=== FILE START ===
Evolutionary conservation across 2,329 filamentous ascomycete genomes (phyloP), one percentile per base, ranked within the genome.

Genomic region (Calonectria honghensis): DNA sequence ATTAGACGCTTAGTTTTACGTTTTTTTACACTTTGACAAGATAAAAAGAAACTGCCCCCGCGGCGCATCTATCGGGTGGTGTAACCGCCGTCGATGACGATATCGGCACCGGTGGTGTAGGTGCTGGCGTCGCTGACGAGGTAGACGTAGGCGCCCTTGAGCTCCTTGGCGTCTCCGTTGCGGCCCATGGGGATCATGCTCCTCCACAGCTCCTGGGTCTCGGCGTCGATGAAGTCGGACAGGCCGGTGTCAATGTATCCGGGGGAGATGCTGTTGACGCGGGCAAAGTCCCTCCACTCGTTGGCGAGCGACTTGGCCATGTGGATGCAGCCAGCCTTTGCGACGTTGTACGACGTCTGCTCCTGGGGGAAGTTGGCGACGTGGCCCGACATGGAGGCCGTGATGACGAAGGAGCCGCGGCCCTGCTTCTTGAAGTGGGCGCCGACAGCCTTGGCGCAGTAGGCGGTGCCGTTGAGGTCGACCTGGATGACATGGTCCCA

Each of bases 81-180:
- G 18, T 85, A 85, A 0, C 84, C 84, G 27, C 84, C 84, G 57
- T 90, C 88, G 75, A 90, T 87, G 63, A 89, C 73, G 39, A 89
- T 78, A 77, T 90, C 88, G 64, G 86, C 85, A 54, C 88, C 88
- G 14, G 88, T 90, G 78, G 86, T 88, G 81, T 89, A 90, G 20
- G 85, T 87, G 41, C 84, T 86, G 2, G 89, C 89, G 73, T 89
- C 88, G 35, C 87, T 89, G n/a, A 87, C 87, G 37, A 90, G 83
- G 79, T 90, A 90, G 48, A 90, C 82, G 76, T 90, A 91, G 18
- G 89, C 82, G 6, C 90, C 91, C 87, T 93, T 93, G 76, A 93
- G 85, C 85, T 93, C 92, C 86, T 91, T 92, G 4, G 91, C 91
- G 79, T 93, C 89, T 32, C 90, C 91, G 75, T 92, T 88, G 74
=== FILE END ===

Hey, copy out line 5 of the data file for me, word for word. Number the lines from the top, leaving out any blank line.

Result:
- T 90, C 88, G 75, A 90, T 87, G 63, A 89, C 73, G 39, A 89